The moleskin and tape patch job wasn't cutting it. With my ambitious aspirations in the corporeal embodiment of Pettingal Peak perched a couple miles at the head of the gulch, it was time to come up with a plan B. Thankfully there was plenty to choose from. Meet Mount Machebeuf:

A lift of the heel lifters to maximum and we began climbing up the ever-steepening slope that splayed out to the north of the mount's rocky west rib. Did I mention there is no oxygen at 11,000 feet? With calves screaming and forward progress on skis sketchy, I found a spot on the edge of the gully and took the skis off. Looking down I began doubting my ability to ski this line. An internal debate in my mind began to be waged, the victim was my water bottle that somehow popped out of my backpack pocket and began a 600-foot slide down the slope (I swear I heard it go "Weee!!").

With a cavalier attitude, I strapped the skis to my backpack and started kicking steps into the snow, which was no angling at 50 degrees and more. After some more calf screaming, I looked up to see that exit out of the gully would be nebulous. A cornice crowned most of the summit delta and a loaded section guarded its flank. The angle lessened some before it's final steep couple hundred feet to the summit plateau and it was here where I brought out the avalanche shovel to dig a snow divan for Tasha and myself.

While not the summit and not our original goal, it still deserved some merit. A look north shows Pettingal Peak on the left:

A look to the northwest

And to the west is Mt Bethel. This peak is readily seen to the north of I-70. It has a large avalanche gully. The slide took out a large swatch of trees and actually buried I-70 under 10 feet of debris a few years back. It can be pointed out when driving back east from the Eisenhower Tunnel as the bare peak with wind fences lining it's western side.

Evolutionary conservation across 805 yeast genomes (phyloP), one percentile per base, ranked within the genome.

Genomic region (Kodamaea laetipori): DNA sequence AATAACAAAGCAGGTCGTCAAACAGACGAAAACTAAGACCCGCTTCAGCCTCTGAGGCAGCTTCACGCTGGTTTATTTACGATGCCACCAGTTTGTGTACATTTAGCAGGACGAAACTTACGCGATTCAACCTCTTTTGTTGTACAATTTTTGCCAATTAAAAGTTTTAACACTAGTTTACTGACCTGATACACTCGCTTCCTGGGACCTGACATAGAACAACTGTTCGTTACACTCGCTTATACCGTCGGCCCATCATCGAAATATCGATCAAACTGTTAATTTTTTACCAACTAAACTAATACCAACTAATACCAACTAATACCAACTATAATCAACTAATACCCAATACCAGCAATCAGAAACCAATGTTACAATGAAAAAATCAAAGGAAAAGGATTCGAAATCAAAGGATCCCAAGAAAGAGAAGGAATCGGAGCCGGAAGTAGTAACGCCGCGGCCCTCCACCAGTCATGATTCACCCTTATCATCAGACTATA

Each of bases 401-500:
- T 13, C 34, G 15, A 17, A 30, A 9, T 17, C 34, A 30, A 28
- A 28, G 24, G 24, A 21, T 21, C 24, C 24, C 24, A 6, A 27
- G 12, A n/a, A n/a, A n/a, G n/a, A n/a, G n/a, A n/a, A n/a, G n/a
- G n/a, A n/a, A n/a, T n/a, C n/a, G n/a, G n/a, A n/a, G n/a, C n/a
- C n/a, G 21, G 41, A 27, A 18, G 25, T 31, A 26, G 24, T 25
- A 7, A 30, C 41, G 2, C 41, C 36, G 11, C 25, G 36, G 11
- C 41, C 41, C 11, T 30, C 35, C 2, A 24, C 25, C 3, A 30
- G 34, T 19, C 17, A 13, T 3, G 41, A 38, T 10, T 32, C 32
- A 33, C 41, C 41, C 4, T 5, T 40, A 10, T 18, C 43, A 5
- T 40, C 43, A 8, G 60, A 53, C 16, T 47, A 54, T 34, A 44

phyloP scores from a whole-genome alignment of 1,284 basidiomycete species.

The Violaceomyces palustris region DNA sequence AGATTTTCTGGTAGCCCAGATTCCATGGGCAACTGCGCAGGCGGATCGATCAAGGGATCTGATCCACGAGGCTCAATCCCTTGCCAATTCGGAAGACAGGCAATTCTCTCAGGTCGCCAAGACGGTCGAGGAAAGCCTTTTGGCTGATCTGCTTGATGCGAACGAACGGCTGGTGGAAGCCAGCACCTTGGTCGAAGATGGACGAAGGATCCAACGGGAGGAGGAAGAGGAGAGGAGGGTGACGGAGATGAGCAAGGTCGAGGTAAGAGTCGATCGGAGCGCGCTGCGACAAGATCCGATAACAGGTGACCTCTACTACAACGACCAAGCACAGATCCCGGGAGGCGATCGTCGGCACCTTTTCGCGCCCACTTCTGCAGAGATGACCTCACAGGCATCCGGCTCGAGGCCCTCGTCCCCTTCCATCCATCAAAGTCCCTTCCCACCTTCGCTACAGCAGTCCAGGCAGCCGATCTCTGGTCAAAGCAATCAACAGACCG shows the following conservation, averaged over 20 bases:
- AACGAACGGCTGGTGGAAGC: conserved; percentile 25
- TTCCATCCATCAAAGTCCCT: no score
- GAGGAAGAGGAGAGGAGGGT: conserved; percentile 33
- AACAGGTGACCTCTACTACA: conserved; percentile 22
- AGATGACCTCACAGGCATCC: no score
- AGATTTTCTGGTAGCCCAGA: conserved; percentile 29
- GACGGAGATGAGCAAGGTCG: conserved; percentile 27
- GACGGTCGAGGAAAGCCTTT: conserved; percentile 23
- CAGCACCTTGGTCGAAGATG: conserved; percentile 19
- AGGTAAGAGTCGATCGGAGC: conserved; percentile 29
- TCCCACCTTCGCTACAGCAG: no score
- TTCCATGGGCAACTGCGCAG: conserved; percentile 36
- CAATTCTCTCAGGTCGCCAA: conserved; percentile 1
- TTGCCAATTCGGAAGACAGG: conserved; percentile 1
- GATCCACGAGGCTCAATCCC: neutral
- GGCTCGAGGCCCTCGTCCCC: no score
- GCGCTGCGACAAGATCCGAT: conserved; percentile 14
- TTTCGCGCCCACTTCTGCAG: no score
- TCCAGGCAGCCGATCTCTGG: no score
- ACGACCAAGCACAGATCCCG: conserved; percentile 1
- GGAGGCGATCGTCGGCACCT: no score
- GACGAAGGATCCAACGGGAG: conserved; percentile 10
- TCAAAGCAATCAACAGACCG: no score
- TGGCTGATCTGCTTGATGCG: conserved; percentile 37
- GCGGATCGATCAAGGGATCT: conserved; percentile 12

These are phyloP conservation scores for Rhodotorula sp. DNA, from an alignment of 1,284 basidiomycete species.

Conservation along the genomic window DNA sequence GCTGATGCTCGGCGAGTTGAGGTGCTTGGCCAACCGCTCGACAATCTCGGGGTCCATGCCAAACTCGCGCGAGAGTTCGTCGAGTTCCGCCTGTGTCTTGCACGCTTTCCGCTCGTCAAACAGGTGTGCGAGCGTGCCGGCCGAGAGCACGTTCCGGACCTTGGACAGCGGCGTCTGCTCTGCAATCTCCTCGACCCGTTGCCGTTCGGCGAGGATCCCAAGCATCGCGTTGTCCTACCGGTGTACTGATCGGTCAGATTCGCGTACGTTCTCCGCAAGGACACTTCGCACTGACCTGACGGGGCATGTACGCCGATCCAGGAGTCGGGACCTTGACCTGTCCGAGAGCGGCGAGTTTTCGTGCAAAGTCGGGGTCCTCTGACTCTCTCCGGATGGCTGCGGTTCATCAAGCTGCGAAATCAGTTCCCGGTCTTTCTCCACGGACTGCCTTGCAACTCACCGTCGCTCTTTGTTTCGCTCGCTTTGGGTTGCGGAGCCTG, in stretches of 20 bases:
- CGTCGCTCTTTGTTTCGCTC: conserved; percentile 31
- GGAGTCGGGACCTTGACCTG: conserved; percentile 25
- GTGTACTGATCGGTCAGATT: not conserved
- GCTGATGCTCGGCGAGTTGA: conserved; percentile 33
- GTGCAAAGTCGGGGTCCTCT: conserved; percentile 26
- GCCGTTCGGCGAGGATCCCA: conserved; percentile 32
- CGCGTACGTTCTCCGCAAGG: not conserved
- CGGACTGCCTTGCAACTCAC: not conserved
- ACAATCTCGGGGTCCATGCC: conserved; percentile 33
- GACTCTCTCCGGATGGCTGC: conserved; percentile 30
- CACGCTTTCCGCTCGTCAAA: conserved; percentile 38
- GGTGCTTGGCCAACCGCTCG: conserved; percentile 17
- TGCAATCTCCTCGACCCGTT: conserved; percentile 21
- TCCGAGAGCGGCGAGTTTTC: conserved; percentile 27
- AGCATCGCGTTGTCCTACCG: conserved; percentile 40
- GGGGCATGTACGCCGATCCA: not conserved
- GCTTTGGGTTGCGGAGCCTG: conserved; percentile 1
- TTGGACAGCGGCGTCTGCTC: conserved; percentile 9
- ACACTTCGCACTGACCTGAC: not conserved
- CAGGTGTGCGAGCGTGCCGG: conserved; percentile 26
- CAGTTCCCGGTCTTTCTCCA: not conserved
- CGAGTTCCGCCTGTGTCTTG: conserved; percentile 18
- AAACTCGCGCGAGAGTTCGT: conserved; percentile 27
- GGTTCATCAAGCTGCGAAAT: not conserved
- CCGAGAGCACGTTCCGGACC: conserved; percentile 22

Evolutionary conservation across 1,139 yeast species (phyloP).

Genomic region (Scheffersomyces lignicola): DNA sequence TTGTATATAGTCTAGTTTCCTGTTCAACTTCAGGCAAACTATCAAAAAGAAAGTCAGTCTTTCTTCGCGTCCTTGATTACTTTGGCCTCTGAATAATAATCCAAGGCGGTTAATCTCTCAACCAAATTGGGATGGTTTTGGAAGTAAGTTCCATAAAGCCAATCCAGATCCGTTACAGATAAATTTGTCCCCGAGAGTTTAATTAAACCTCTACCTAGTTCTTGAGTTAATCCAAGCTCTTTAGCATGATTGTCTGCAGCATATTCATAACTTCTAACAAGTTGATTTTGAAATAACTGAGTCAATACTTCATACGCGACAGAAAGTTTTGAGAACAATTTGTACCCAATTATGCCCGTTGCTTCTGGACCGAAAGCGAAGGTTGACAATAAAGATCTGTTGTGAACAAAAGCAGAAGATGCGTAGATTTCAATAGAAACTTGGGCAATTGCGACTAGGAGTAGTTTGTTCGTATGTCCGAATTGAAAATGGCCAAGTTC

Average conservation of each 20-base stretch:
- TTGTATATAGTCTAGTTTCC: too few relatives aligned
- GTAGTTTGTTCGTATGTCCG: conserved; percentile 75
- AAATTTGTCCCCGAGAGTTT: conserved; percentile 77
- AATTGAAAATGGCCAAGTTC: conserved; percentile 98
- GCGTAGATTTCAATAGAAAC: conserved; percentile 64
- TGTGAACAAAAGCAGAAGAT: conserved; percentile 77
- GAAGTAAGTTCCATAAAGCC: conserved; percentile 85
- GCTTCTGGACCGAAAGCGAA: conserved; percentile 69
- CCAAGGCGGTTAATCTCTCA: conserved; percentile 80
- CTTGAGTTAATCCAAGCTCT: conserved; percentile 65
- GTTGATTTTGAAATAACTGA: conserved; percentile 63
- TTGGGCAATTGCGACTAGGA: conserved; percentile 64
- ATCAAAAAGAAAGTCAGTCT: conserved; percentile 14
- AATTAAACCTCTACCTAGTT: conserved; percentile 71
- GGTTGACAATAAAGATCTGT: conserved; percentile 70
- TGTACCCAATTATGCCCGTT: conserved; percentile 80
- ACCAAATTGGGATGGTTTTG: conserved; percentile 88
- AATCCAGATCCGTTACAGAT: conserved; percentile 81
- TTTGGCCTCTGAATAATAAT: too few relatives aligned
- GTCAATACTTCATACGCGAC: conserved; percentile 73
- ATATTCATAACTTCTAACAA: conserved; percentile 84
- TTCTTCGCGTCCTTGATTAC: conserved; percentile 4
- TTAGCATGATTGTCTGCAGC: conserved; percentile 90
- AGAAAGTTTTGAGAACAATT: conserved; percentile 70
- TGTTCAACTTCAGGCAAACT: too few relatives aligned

After a quick bite, it was time to test my mettle, and skiing abilities to boot. After a few deep breaths I turned'em downhill. Some wide turns warmed up my quads and also gave me an idea of how much this gully would slide. Thankfully I only cut down one small avalanche that was no more than 10 feet wide and slid 30 feet or less. Hitting the apex of the slope, I became more aggressive and linked some rather nice parallel turns -- don't be impressed, I'm sure it was an idiot savant moment.

Before I would like, I was at my forlorn water bottle, which was rescued from it's snowy sunbathing and back down into the gulch. Looking back up, Tasha decided the slope was too steep for unrolling her sled - I think she could have reached Mach 2 personally - and was glissading down.

With only minor blisters, we climbed up another slope, dotted with conifer saplings to the beginning of a couloir containing an embedded chokestone. We both were wishing we had brought our ice axes and crampons seeing this slinky couloir. The trip down was good slalom skiing on very saturated corn snow. Tasha finally produced the sled from her backpack and enjoyed her trip down:

07 May 2007

Canyonlands: Avoiding the storm

October, 2006

It was almost six months since our previous trip to The Needles in Canyonland National Park. Not having had a proper holiday all year, it was time for another minitrip and early Sunday morning saw us driving west on I-70. The harbinging signs of the approaching winter were plainly evident and the crisp bite to the wind had one reaching for a fleece when exiting the truck.